Current events · Global Affairs · World Affairs

Inside Intelligence with Arthur House

Arthur House, CT AG George Jepsen, and Chair Emeritus Peter Kelly
Arthur House, CT AG George Jepsen, and Chair Emeritus Peter Kelly

This past Wednesday February 19th, Arthur House, current Chairman of Connecticut PURA, spoke at a Global Conversation Series Luncheon to council members and interested guests. Mr. House has had extensive experience in the arena of intelligence and national security, and was kind enough to speak to our council on the current state of the United States’ intelligence community and perceived security threats.

To watch the program, broadcasted by C-SPAN, click here.

House has a Ph.D. in international relations from the Fletcher School at Tufts University. House began his career as Assistant Dean of the Fletcher School of Law and Diplomacy at Tufts, then held a faculty research position in political and economic development.  He has been a visiting faculty member at the National University of the Congo, Georgetown University’s Graduate School of Foreign Service and the University of Connecticut graduate school.

Arthur House’s experience extends to matters of national security, international affairs, government relations and global corporate relations. House was a White House Fellow in the 1970s. During this time, he served as a special projects officer at the National Security Council and reported to the Assistant to the President for National Security Affairs. He held high security clearances and reviewed and analyzed classified information and correspondence. He actively managed security council crises.

House held several positions at CIGNA Corporation in the 1980s.  He was Vice President, Government Relations and directed CIGNA’s public affairs work and its participation in national business organizations. He led CIGNA’s international relations program and managed several economic and political issues facing the company.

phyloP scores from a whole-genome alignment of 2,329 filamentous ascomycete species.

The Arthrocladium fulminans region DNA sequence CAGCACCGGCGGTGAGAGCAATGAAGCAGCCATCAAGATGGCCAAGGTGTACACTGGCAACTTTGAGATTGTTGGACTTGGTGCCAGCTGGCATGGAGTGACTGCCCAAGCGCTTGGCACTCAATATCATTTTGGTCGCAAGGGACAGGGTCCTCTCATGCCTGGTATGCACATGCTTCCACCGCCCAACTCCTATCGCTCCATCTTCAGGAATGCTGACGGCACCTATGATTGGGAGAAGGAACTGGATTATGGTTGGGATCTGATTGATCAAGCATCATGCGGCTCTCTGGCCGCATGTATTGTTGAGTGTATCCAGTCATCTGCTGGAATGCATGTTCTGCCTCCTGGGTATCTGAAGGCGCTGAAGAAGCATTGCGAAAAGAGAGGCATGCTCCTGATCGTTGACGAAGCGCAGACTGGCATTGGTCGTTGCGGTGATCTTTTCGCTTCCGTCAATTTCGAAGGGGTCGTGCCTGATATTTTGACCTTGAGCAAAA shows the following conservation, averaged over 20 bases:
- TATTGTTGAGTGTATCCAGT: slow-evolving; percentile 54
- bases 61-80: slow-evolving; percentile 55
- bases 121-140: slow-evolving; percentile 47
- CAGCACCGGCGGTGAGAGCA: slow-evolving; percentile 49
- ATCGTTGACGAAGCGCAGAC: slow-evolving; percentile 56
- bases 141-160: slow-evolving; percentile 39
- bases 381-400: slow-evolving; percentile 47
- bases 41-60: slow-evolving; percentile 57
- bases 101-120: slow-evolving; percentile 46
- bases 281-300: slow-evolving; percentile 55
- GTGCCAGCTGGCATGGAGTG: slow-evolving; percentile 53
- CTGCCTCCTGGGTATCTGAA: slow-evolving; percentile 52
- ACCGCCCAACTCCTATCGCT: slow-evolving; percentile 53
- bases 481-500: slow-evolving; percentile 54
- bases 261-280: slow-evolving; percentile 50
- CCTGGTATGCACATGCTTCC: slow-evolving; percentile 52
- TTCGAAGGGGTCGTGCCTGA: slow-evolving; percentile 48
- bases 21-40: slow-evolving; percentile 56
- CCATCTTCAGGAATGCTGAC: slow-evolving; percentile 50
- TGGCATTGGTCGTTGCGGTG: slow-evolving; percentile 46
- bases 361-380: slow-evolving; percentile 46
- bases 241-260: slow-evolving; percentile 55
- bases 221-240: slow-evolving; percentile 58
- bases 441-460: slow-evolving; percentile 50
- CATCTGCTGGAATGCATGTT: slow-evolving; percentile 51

House’s varied corporate, governmental, and international experience lend him the knowledge and analytical skills necessary to interpret the current state of intelligence affairs. On Wednesday, he did just that for our council.

House was introduced by World Affairs Council of Connecticut Chair Emeritus Peter Kelly, and then began his speech with a few anecdotes about long-standing council members and friends, as well as references to former outstanding Connecticut intelligence field members such as Nathan Hale, a revolutionary war hero best known for his last words, “I only regret that I have but one life to give for my country,” and John Downey, a CIA operative held captive in China for 20 years.

For more information on Nathan Hale, click here.

For more information on John Downey, click here. 

House gave a condensed rundown of the U.S. Intelligence community, outlining the 16 intelligence agencies as well as the Director of National Intelligence. He stressed in this outline the two most important factors in managing covert action: a strategic approach and long-term analysis.